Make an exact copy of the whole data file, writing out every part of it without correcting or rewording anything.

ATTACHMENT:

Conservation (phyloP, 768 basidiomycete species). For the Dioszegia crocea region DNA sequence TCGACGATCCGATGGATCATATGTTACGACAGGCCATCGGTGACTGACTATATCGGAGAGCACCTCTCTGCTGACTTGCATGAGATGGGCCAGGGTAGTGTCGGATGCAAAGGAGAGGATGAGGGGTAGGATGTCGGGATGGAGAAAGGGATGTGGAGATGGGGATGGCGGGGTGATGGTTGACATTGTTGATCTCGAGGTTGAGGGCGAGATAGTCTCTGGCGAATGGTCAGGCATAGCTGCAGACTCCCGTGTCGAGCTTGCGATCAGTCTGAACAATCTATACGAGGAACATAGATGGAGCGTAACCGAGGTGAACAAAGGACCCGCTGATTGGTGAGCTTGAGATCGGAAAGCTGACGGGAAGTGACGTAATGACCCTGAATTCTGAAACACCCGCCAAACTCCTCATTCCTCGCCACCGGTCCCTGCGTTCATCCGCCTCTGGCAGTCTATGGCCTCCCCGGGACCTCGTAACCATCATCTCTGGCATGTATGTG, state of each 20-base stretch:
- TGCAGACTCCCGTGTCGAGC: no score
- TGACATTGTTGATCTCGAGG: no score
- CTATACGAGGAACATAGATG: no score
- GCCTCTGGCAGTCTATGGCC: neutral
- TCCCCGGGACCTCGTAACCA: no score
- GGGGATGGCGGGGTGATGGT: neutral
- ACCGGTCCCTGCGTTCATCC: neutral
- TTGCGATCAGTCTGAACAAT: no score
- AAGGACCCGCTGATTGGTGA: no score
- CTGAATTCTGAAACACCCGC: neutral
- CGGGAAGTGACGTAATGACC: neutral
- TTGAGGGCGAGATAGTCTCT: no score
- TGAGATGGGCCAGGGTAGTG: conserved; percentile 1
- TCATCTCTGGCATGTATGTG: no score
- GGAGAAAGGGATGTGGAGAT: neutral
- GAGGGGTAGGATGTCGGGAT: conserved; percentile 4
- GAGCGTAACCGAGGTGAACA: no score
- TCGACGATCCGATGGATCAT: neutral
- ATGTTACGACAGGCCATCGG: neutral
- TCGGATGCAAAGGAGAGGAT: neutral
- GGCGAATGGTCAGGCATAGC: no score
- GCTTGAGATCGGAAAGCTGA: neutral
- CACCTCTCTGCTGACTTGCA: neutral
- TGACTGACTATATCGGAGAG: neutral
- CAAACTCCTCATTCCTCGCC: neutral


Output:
Conservation (phyloP, 768 basidiomycete species). For the Dioszegia crocea region DNA sequence TCGACGATCCGATGGATCATATGTTACGACAGGCCATCGGTGACTGACTATATCGGAGAGCACCTCTCTGCTGACTTGCATGAGATGGGCCAGGGTAGTGTCGGATGCAAAGGAGAGGATGAGGGGTAGGATGTCGGGATGGAGAAAGGGATGTGGAGATGGGGATGGCGGGGTGATGGTTGACATTGTTGATCTCGAGGTTGAGGGCGAGATAGTCTCTGGCGAATGGTCAGGCATAGCTGCAGACTCCCGTGTCGAGCTTGCGATCAGTCTGAACAATCTATACGAGGAACATAGATGGAGCGTAACCGAGGTGAACAAAGGACCCGCTGATTGGTGAGCTTGAGATCGGAAAGCTGACGGGAAGTGACGTAATGACCCTGAATTCTGAAACACCCGCCAAACTCCTCATTCCTCGCCACCGGTCCCTGCGTTCATCCGCCTCTGGCAGTCTATGGCCTCCCCGGGACCTCGTAACCATCATCTCTGGCATGTATGTG, state of each 20-base stretch:
- TGCAGACTCCCGTGTCGAGC: no score
- TGACATTGTTGATCTCGAGG: no score
- CTATACGAGGAACATAGATG: no score
- GCCTCTGGCAGTCTATGGCC: neutral
- TCCCCGGGACCTCGTAACCA: no score
- GGGGATGGCGGGGTGATGGT: neutral
- ACCGGTCCCTGCGTTCATCC: neutral
- TTGCGATCAGTCTGAACAAT: no score
- AAGGACCCGCTGATTGGTGA: no score
- CTGAATTCTGAAACACCCGC: neutral
- CGGGAAGTGACGTAATGACC: neutral
- TTGAGGGCGAGATAGTCTCT: no score
- TGAGATGGGCCAGGGTAGTG: conserved; percentile 1
- TCATCTCTGGCATGTATGTG: no score
- GGAGAAAGGGATGTGGAGAT: neutral
- GAGGGGTAGGATGTCGGGAT: conserved; percentile 4
- GAGCGTAACCGAGGTGAACA: no score
- TCGACGATCCGATGGATCAT: neutral
- ATGTTACGACAGGCCATCGG: neutral
- TCGGATGCAAAGGAGAGGAT: neutral
- GGCGAATGGTCAGGCATAGC: no score
- GCTTGAGATCGGAAAGCTGA: neutral
- CACCTCTCTGCTGACTTGCA: neutral
- TGACTGACTATATCGGAGAG: neutral
- CAAACTCCTCATTCCTCGCC: neutral